Wednesday, November 20, 2019

"The Surge 2" Review


Having crash-landed on the lonely outskirts of a megalopolis, you're taken captive and socked away inside a chaotic holding facility, you have only your wits -- along with a burning desire to thrive -- to help you regain your bearings and scrap your way back to prominence.

The dilapidated urban hell of Jericho is the unforgiving sandbox in which you dig in. With storms sweeping through encampments, half-cocked, sentient war machines raging unchecked, you patch together your resources and gradually build up your strength and capabilities until you become the hunter rather than the hunted.

Developer Deck13 follows up its 2017 success with a worthy follow-up. The sequel nails the basics that the original thrived on, and expands on nearly every aspect in meaningful ways.

The survival action aspect once again takes center stage, with your affinity for collecting scrap, building out your arsenal and upgrading your abilities is every bit as important as your skills in combat.

Some may gripe that "The Surge 2" is simply more of the same, but those who poured dozens of hours into that game and are aching for a fresh challenge won't find much to complain about.

"The Surge 2" may suffer from its inability to stretch out in new directions, but for those who crave the original formula and are on the hunt for a meaningful expansion, this will hit the spot with a marksman's precision.

Publisher provided review code.

Tuesday, November 19, 2019

Broadway in Tucson Review: "Anastasia"


A technological tour de force with exquisite stagecraft and a masterful deployment of projections and LED displays, "Anastasia" is more than a standard stage musical. It's a paradigm-pushing multimedia experience that blurs the lines between cinema and theater.

Those expecting a twee, kid-friendly show may be surprised by the density of the material. This is a thoughtful and resonant historical study, treating the material and culture with care and reverence.

A voyage into a particularly touchy period of Russian/Soviet history in the first third of the 20th century, it's an inspirational yet carefully cynical tale of mistaken identity, self-deception and socioeconomic presence. We're taken to a Leningrad, and -- in the second act -- Paris struggling to come to grips with their cultural identities and geopolitical visions. At the center of the fracas lingers the at times literal ghosts of the slain Romanov family, which has been assassinated in the name of progress.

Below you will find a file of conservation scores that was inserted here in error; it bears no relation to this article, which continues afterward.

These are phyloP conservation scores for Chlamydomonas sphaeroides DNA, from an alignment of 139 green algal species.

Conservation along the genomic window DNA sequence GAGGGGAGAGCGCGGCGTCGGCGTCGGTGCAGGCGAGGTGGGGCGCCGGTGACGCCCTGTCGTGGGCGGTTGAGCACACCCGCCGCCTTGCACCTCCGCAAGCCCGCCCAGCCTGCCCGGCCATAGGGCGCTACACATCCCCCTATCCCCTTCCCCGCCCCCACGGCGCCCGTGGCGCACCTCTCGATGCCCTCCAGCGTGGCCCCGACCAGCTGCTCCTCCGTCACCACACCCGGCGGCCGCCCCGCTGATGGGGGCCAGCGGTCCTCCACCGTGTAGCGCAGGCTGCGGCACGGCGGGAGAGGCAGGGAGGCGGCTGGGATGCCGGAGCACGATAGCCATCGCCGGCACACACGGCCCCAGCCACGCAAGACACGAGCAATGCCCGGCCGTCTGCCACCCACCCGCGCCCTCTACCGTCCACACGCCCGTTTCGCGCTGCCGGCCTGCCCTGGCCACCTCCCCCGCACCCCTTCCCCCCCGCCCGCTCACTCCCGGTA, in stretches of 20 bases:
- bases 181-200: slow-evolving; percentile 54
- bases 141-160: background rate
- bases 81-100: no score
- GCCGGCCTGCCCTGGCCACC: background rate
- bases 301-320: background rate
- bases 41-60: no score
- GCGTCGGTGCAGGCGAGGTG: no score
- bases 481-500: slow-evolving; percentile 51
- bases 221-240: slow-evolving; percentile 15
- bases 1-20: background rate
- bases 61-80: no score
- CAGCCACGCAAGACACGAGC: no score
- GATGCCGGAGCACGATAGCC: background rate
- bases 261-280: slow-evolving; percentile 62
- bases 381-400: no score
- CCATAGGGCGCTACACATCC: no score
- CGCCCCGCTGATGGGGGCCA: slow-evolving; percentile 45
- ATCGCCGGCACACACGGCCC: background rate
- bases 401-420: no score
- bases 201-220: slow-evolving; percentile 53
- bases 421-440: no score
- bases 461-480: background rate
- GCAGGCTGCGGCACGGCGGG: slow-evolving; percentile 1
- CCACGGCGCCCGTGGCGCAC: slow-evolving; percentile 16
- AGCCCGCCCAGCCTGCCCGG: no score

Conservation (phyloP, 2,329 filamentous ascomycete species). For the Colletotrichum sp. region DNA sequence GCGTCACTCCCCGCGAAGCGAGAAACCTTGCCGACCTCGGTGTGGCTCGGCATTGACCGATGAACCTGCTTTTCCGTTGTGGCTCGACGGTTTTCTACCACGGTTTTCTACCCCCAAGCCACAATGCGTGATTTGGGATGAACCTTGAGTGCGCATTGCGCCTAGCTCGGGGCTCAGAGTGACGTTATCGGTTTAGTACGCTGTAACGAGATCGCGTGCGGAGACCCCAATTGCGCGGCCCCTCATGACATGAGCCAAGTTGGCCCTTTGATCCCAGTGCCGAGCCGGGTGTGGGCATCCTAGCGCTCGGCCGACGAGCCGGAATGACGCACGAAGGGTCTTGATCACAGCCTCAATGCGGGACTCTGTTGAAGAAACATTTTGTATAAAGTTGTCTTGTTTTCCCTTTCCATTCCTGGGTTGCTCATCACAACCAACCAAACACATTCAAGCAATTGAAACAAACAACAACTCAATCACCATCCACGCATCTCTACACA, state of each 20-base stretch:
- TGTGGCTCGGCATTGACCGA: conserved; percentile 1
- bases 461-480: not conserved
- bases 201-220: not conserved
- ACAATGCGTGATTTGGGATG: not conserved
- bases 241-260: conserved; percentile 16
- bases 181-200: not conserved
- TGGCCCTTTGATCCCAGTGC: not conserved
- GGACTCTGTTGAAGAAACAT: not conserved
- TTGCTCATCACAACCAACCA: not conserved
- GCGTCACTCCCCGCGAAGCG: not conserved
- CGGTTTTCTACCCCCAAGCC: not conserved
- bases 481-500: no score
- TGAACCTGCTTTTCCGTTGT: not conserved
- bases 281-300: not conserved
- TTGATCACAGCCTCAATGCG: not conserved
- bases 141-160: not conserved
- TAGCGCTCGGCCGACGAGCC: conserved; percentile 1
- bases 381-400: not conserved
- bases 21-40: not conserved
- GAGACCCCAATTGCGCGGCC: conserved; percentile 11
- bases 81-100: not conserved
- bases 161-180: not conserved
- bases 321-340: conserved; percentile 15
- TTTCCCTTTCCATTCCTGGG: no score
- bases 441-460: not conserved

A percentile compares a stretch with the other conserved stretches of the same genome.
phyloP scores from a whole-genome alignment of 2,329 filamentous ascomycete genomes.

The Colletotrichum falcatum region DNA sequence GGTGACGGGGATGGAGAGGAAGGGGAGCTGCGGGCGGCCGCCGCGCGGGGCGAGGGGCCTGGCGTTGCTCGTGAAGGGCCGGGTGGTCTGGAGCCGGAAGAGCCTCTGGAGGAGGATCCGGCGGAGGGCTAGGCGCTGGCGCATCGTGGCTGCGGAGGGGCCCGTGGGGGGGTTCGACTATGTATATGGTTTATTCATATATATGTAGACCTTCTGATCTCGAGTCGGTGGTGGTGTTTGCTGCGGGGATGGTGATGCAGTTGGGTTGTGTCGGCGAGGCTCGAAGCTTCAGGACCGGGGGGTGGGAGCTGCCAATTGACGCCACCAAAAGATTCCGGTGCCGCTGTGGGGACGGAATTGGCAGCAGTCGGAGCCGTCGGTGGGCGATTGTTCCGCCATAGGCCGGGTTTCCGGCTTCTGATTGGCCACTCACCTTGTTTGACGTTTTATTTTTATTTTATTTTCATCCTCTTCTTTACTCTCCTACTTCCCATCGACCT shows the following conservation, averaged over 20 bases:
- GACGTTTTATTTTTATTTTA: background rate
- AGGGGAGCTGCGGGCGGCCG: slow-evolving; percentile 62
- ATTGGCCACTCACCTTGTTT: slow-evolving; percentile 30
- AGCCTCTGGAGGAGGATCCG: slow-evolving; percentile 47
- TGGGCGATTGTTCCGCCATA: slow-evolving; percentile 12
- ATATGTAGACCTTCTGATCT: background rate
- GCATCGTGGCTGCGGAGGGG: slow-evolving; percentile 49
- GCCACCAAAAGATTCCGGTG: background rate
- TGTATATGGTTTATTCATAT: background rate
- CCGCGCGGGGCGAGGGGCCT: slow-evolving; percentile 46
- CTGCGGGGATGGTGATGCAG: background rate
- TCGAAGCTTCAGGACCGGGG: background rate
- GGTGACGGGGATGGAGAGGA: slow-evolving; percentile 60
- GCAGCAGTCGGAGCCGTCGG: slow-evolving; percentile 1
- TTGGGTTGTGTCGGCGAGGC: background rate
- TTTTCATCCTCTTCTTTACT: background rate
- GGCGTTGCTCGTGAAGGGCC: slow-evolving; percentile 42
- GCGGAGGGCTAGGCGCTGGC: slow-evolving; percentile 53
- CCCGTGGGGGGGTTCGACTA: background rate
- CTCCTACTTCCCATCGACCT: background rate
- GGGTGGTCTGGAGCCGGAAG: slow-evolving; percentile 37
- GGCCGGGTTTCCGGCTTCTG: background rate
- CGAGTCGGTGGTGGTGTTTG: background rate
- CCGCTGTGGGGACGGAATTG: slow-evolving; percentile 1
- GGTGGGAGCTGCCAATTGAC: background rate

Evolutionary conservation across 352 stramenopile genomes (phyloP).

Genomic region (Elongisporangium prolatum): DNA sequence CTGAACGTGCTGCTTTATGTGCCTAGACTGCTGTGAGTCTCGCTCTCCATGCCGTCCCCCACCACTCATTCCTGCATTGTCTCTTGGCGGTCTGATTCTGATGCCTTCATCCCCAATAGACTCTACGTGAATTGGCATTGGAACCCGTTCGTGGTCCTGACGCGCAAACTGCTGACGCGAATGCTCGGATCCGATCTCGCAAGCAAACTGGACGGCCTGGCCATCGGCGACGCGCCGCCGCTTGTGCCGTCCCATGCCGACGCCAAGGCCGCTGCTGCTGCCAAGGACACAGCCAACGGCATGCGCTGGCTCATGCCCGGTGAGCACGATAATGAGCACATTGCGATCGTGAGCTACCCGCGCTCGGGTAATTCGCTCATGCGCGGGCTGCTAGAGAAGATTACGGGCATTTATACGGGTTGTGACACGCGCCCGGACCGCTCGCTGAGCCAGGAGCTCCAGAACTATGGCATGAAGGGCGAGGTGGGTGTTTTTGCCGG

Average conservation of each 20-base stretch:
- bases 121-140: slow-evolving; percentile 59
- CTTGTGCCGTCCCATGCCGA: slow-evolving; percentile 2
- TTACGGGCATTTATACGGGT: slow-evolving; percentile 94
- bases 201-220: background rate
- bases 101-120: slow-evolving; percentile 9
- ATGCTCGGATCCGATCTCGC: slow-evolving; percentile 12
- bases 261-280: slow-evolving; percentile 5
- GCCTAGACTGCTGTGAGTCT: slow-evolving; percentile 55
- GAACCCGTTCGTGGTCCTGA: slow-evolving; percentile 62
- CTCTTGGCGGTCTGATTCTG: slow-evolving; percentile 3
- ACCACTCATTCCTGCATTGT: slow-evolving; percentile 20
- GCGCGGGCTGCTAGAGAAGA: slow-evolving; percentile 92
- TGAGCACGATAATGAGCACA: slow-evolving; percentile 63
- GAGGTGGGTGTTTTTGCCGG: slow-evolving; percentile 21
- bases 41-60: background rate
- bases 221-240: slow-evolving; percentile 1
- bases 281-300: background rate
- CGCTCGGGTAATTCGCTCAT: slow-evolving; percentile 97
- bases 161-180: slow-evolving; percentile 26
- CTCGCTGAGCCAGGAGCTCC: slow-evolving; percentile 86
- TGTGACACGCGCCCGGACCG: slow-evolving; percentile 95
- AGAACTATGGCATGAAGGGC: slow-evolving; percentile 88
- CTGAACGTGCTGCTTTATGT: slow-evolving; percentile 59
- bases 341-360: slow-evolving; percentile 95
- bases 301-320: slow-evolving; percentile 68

Rumors abound that the young heiress Anastasia has survived in hidden exile, and is poised to re-emerge and stake her claim of inheritance of the last slivers of Russian oligarchy, as well as a tidy monetary inheritance. Anastasia mania has swept the world, sparking an untold number of 20-somethings to step forward as pretend Anastasias. The story follows Anya, an amnesiac who buddies up with two opportunists who are only two happy to push forward her claim to the shattered throne.

Lila Coogan thrives in the lead role, blending the required naivete with a burgeoning self-confidence and drive. It also helps that she can belt out tunes with a pop star's exuberance, and has the dance moves to match.

She's supported well by the likes of Jake Levy and Jason Michael Evans, conjuring a playful triangle of deception and mild jealousy. The raspy Joy Franz delivers a resonant, workmanlike performance as Dowager Empress, whose emotional connection with young Anastasia and grown-up Anya is the emotional key to the story.

The creative team of director Darko Tresnjak and choreographer Peggy Hickey keeps the story flowing with urgency and momentum, making for a crowd-pleasing enterprise that thrives on emotion, personality clashes and unpredictability.

"Anastasia" is an eye-popping joy to behold, a benchmark in the evolution of its storytelling medium and just plain fun as well. Unlike the questionable identity of its main character, this one is no imposter.


"Anastasia" plays through Sunday at Centennial Hall. Buy tickets here.

PHIL ON FILM: What's Leaving Netflix in December 2019



For the full story, click here.

Monday, November 18, 2019

"Star Wars Jedi: Fallen Order" Review


These are boom times for "Star Wars" fans, with wildly exciting projects sketching out new areas of the universe in movies, TV and video games. "Star Wars Jedi: Fallen Order" is among the most thrilling of the offerings.

On the polar opposite of the spectrum of the hit-and-miss, multiplayer-focused "Star Wars Battlefront" series, EA's new game sticks with tight, linear single-player tale. Filled with sweeping action, engaging combat and poignant emotion, it's a tale that touches on the strongest aspects of the franchise's legacy.

Set after "Star Wars: Episode III - Revenge of the Sith," you play as a Jedi on the run as the Galactic Empire's minions seek out and destroy every Jedi to fulfill the dreaded Order 66. The single-player, linear narrative has you band with a small, loosely-knit group of fleeing Force-users who strive to re-establish the Jedi order.

You play as a knight with only partial training and plenty of room to grow and develop. Light RPG elements coax you to pursue various unlockable powers and upgrades via a skill tree.

Branching off from their efforts in the multiplayer arena, developer Respawn Entertainment returns to its Infinity Ward, "Call of Duty IV: Modern Warfare" storytelling roots, spinning an entrancing tale that pushes the narrative forward at a breakneck pace.

There is plenty of influence from the likes of "Uncharted" at play as well, with cliff-climbing and jumping, traversal across the tops of speeding ships and intricate combat coming into play. Juggling a spectrum of Force abilities, including lightsaber combat and telekinesis, you feel like a powerful, yet always vulnerable mystical warrior.

"Star Wars Jedi: Fallen Order" opens up new possibilities of what fans can expect from an EA "Star Wars" effort. With this type of care, reverence and bold willingness to forge new paths, the prospects for interactive storytelling stretch as far and wide as galaxies unknown.

Publisher provided review code.